I’ve been a closet smoker for the past seven years. “Smoker” might not even be the right term. Every night after work, I’ll have 1-2 cigarettes before my roommate gets home, hop in the shower, and discretely hide this silly addiction from everyone I know. I may have hundreds of Facebook friends and a large family that, despite my chosen profession, loves me very much, but despite all these wonderful people in my life, I can count on two hands the number of people that know I smoke.
In fairness to real addictions, this is more of a habit. I’ve gone months without smoking during the past seven years. I’ve run a marathon and have a much larger, more dependent addiction to caffeine than nicotine. Still, I keep this nasty little habit secreted away.
I have a friend who is starting at Gibson this year. Smartest person AND best writer I know. Republican. Great guy. 0% asshole. He smokes. And yet, despite having a much brighter career ahead of him than me, he treats his habit the opposite. He can count on two hands the number of people who DON’T know he smokes. (His mom and dad, basically.)
At my firm, quite a few secretaries and two (as Matthew Richardson hilariously put it) Dirty Old-Man Partners smoke openly. At any point during the workday, the building’s back loading dock is populated with a couple hourly employees or guys with their name on the door having a smoke break. Afterwards, they re-enter the office—confidently—and resume whatever it is they do without anyone blinking an even slightly allergic eye. There’s no shame. None of them douse themselves in a courtesy cloud of Febreze in an effort to smell less offensive. No one seems to asperse them in judgment and/or patronizing concerns for their health.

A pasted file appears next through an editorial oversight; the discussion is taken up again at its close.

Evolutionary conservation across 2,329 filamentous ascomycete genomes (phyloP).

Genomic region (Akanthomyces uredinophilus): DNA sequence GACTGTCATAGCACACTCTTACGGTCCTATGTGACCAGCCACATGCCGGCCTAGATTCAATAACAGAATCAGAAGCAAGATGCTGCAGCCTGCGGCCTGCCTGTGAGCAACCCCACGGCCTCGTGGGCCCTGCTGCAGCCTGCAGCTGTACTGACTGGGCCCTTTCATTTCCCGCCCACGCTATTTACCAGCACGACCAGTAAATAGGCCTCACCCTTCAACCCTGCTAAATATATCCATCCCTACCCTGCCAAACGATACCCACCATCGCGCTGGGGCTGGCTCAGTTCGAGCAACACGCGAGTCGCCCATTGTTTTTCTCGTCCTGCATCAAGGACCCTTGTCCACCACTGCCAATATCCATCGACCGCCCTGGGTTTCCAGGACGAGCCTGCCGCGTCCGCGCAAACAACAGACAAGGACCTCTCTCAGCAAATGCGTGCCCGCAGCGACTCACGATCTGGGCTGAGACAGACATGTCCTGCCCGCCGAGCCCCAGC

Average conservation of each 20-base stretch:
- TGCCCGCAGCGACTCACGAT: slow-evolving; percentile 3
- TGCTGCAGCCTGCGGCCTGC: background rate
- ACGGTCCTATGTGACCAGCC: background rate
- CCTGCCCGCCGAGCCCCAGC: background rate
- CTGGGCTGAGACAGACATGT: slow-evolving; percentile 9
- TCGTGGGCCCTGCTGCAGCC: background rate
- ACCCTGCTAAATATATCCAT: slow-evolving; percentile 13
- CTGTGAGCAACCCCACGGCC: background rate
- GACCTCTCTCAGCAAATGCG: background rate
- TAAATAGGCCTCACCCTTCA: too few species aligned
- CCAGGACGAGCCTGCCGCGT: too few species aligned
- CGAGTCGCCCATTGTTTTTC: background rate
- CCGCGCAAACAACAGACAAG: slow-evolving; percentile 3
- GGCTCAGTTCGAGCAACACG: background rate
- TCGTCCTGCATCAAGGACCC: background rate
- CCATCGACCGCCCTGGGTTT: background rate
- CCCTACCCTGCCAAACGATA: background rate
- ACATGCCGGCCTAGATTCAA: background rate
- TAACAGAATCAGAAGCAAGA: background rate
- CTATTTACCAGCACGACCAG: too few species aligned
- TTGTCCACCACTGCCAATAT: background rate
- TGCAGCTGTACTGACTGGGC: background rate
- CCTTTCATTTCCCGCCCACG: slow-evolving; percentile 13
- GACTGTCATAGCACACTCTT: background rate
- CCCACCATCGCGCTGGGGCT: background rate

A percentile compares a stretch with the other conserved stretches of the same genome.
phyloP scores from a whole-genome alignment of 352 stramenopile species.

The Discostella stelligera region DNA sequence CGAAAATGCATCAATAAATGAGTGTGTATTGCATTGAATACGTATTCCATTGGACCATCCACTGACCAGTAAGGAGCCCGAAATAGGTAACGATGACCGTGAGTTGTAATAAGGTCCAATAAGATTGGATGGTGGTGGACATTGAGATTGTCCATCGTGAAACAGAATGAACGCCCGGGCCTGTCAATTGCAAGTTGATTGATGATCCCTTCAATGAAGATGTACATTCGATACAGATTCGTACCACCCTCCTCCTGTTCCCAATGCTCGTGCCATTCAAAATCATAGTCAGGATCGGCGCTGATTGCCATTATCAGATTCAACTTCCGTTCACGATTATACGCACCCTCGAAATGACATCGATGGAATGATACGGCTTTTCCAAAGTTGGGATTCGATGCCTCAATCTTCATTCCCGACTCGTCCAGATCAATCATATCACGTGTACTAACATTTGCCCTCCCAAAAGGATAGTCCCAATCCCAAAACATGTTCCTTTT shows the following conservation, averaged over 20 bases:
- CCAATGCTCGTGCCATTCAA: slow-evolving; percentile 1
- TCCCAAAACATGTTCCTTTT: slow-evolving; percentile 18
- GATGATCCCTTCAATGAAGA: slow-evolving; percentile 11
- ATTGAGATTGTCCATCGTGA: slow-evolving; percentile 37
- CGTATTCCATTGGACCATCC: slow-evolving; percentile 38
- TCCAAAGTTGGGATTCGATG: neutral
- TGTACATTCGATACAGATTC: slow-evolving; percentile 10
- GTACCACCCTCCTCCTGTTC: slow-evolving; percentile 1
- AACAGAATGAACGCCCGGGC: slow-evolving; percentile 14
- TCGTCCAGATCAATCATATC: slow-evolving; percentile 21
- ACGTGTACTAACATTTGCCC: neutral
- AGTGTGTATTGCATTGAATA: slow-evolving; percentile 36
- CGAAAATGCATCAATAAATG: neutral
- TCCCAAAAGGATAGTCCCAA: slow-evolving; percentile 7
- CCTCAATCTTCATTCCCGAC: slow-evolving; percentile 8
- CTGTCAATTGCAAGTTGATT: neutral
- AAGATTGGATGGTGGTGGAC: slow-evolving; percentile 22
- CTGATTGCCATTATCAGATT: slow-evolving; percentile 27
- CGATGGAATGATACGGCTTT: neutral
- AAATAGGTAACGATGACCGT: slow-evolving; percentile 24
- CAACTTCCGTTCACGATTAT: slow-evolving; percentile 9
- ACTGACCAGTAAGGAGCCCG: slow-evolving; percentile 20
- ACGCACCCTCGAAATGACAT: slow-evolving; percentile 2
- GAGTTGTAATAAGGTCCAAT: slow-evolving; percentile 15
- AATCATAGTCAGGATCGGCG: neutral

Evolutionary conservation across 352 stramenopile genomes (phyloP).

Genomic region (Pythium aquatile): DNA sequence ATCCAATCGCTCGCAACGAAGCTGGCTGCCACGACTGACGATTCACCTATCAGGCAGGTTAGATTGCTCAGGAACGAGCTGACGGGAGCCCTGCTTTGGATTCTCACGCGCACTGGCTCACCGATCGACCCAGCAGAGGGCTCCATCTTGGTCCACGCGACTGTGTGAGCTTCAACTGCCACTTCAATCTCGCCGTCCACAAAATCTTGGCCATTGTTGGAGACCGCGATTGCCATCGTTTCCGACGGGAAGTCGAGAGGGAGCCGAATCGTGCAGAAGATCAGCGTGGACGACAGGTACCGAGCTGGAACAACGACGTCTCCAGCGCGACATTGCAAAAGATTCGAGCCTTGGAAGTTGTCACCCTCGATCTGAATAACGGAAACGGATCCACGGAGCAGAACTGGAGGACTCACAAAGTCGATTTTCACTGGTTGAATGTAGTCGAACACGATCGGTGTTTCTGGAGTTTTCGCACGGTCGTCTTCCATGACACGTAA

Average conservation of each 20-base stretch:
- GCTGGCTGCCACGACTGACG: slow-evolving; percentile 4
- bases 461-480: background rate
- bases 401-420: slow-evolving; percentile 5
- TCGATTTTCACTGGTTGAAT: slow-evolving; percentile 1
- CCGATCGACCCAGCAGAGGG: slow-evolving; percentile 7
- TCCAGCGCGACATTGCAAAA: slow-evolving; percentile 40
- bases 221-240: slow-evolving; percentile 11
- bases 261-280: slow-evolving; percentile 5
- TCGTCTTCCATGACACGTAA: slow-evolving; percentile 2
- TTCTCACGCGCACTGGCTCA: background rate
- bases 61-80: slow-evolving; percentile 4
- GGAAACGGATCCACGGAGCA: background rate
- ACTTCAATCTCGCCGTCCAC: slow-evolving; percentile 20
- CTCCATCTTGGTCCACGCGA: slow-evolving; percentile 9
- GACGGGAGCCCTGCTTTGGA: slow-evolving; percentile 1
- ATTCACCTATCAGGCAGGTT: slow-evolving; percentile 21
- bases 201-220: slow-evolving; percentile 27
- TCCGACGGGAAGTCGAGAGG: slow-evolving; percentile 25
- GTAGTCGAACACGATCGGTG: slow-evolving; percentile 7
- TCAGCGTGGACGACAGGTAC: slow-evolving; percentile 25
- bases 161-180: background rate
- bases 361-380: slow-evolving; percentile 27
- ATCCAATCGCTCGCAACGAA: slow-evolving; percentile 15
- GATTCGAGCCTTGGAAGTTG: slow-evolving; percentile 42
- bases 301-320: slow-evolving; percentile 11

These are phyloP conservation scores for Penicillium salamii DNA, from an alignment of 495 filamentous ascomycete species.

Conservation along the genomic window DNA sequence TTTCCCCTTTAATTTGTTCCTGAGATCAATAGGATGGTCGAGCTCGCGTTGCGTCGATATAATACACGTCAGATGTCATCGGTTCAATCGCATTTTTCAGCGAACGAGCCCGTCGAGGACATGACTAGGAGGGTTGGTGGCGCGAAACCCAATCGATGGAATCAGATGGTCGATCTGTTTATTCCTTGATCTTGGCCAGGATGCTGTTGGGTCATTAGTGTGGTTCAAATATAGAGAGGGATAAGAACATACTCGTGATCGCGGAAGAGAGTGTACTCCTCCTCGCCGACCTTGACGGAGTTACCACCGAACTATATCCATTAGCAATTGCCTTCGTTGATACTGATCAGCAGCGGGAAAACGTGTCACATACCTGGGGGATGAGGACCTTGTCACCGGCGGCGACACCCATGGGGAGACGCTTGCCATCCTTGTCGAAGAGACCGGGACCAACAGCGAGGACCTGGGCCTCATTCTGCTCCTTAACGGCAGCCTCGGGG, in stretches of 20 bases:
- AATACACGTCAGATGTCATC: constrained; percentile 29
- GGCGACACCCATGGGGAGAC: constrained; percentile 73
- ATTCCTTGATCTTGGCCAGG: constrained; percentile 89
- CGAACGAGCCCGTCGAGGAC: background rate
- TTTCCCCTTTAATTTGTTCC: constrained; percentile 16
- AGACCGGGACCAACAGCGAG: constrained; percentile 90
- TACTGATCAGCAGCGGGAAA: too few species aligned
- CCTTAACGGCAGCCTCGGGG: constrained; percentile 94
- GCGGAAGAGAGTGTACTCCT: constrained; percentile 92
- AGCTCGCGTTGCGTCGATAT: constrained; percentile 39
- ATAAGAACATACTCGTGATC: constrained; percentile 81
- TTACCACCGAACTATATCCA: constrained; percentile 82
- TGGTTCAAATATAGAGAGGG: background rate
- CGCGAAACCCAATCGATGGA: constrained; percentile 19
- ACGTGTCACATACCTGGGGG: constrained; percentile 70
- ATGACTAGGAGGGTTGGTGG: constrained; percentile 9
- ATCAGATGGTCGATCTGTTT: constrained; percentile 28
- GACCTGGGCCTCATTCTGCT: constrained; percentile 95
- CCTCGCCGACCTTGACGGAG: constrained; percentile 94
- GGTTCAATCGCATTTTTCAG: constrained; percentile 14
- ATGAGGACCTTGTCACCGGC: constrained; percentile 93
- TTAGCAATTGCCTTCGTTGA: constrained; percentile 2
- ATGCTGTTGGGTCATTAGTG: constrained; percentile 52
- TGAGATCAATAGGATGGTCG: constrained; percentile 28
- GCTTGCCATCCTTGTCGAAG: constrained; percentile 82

So, I definitely didn’t think it would’ve been that big of a deal when one night I broke down and…smoked where I eat, so to speak. It was almost 9:00 PM, and the office was empty with exception to the three guys I was working late with on a ridiculous client fire drill. Wanting a break that didn’t include eating any of the florescent-orange, iridescent pizza one of the partners’ secretaries (a smoker, btw) ordered for us before leaving for the night, I headed out to my car for a quick smoke.
Given my erstwhile mention of how much I appreciate my habit remaining just between me, myself and I, I removed my suit jacket and dress shirt and put them in my car to keep the evidence off me as best I could. I stood in my undershirt in a corner of the deserted parking garage. No big deal. Til a female senior associate pulled in to fetch a file she forgot—her face immediately aghast through her Volvo window as if she caught me committing sexual assault.
She got out and shrilled, “I didn’t know you smoked!”
“I don’t. Normally. It’s just been a stressful night, and this seemed more satisfyingly destructive than cold pizza.”
Infuriated at how embarrassed I felt, put the cigarette out, tried more downplaying and prayed for the elevator to come so she could get on.
The next day, almost in perfectly timed increments, people would approach me to recite the same line I heard last night.
“I didn’t know you smoked.”
The most vexatious part is that it’s always a statement asked as a question.
I quickly realized that the senior associate from the night before must have went into the office (after leaving me to stew in smoke and shame) and sent out a mass email of McCarthyism-like proportions to every person in the firm whose opinion I value.
Like any office rumor, my smoking was highly shocking and compelling—and all anyone can talk about. I hate it. Even more, I hate how much I hate it. Why can’t I just not care? I did nothing illegal or elicit. And I know I would never call someone out like that.
I get that it’s no longer cool or acceptable to smoke, but why the hell can’t people just mind their own damn business? FML.